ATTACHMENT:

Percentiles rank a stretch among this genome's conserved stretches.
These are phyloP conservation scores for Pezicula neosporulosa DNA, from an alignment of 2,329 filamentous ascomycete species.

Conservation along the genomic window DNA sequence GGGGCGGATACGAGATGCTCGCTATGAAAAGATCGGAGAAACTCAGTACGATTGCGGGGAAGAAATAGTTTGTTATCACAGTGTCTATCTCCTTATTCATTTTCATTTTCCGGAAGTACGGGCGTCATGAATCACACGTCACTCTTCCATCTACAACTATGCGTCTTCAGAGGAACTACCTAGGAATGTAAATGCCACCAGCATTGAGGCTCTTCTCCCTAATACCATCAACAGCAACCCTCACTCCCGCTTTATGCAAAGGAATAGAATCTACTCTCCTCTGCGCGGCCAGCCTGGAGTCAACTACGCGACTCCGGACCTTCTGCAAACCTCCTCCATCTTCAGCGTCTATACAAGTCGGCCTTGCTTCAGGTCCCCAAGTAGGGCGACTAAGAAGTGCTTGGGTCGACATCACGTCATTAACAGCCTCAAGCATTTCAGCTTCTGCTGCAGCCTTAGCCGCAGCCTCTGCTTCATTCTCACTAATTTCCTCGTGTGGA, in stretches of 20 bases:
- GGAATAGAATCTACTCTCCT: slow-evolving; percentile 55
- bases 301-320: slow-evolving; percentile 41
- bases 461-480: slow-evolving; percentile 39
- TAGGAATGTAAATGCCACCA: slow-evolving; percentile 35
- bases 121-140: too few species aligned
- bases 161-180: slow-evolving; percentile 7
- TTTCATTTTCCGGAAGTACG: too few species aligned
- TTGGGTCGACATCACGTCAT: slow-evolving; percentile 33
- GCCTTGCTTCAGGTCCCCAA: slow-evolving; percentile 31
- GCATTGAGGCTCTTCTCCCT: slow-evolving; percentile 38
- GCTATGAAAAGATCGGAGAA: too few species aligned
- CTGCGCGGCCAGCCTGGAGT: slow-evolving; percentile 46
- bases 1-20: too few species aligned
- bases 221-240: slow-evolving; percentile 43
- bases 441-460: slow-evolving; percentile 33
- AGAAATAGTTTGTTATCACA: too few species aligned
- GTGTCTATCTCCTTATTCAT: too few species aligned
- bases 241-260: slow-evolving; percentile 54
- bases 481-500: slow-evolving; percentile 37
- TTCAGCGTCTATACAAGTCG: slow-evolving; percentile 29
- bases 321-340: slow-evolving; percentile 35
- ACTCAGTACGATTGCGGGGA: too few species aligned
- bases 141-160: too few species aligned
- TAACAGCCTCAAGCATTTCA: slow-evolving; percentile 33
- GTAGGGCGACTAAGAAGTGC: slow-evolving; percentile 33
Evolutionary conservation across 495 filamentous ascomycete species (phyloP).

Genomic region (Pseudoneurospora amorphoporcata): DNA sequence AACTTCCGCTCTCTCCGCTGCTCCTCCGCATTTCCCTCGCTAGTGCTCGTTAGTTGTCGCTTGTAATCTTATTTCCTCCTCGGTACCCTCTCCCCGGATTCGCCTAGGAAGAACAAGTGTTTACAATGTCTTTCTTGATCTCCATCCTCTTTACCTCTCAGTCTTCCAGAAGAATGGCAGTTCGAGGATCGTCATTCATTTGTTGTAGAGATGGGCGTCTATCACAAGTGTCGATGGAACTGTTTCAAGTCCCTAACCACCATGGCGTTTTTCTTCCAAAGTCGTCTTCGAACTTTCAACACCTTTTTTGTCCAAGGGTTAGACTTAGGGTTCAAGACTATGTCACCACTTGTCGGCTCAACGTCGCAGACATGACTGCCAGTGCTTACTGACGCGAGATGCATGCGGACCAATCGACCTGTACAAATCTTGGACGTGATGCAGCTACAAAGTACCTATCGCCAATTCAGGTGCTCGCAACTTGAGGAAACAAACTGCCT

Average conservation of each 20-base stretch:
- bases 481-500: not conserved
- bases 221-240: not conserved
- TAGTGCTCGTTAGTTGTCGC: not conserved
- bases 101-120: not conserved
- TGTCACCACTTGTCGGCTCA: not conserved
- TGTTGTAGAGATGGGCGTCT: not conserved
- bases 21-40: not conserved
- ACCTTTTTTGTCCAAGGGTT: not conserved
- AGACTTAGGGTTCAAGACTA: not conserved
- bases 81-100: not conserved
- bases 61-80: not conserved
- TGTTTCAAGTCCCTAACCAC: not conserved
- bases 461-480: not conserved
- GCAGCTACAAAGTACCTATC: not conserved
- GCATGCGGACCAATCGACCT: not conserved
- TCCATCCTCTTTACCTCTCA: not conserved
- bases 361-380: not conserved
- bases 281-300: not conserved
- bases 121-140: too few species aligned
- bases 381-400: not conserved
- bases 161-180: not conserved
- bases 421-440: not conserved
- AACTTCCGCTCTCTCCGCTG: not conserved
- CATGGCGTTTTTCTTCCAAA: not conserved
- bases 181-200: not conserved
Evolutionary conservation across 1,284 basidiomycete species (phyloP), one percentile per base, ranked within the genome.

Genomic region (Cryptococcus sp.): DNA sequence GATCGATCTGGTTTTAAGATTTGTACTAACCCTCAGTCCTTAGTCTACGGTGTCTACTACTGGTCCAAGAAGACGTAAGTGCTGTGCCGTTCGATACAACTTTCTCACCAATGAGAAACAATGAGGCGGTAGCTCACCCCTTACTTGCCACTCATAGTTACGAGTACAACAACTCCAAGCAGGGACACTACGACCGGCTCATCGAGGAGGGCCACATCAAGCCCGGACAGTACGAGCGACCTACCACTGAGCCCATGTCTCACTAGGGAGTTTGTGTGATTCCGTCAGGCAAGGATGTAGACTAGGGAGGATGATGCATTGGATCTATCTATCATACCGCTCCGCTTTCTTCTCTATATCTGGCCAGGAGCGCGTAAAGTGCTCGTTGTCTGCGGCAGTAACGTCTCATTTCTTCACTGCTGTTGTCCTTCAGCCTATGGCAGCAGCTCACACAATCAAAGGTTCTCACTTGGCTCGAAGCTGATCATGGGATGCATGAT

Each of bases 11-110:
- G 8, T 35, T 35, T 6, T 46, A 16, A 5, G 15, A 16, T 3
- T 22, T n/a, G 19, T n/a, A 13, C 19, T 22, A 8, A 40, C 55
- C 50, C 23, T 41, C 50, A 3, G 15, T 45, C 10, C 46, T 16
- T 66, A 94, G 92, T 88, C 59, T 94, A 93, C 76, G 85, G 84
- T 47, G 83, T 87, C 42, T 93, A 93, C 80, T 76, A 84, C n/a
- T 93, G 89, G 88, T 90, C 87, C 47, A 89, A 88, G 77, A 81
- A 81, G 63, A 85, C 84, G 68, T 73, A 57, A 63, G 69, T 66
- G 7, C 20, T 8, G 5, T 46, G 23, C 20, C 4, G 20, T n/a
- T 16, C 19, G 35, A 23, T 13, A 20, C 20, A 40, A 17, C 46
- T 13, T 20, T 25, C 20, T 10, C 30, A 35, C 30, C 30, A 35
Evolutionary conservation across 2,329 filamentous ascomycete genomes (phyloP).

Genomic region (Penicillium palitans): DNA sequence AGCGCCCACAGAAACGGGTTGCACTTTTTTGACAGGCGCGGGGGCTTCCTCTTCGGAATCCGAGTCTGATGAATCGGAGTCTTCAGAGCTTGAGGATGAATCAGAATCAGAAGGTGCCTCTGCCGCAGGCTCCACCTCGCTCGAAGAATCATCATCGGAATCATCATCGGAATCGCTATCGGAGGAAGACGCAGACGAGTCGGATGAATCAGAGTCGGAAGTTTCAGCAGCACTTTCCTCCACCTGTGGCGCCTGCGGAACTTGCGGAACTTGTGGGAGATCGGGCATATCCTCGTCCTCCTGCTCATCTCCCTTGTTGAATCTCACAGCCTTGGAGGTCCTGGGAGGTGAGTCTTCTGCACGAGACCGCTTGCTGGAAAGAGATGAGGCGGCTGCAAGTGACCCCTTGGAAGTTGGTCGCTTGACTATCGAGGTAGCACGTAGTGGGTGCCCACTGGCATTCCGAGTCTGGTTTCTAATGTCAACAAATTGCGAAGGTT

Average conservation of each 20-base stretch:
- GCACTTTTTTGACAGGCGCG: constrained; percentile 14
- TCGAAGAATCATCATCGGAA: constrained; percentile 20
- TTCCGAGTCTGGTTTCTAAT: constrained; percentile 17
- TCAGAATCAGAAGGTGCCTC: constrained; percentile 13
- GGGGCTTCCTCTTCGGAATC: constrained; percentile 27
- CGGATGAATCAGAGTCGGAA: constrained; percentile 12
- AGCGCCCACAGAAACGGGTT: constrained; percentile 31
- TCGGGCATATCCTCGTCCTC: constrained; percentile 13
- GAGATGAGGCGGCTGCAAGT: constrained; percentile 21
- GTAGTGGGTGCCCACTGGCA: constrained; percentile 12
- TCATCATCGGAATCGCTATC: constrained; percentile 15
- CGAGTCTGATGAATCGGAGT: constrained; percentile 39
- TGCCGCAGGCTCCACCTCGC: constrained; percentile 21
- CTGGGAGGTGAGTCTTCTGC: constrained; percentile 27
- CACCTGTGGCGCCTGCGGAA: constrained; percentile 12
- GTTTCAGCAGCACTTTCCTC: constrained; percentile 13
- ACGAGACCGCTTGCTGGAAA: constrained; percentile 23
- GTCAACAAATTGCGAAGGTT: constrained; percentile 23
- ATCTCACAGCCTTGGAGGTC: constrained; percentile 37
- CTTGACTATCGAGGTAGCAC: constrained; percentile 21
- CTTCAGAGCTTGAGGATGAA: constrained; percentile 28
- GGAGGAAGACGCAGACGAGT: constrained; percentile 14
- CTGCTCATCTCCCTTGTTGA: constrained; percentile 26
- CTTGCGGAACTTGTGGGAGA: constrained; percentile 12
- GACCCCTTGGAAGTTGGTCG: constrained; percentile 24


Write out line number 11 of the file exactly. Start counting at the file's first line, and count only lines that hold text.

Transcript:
- TTGGGTCGACATCACGTCAT: slow-evolving; percentile 33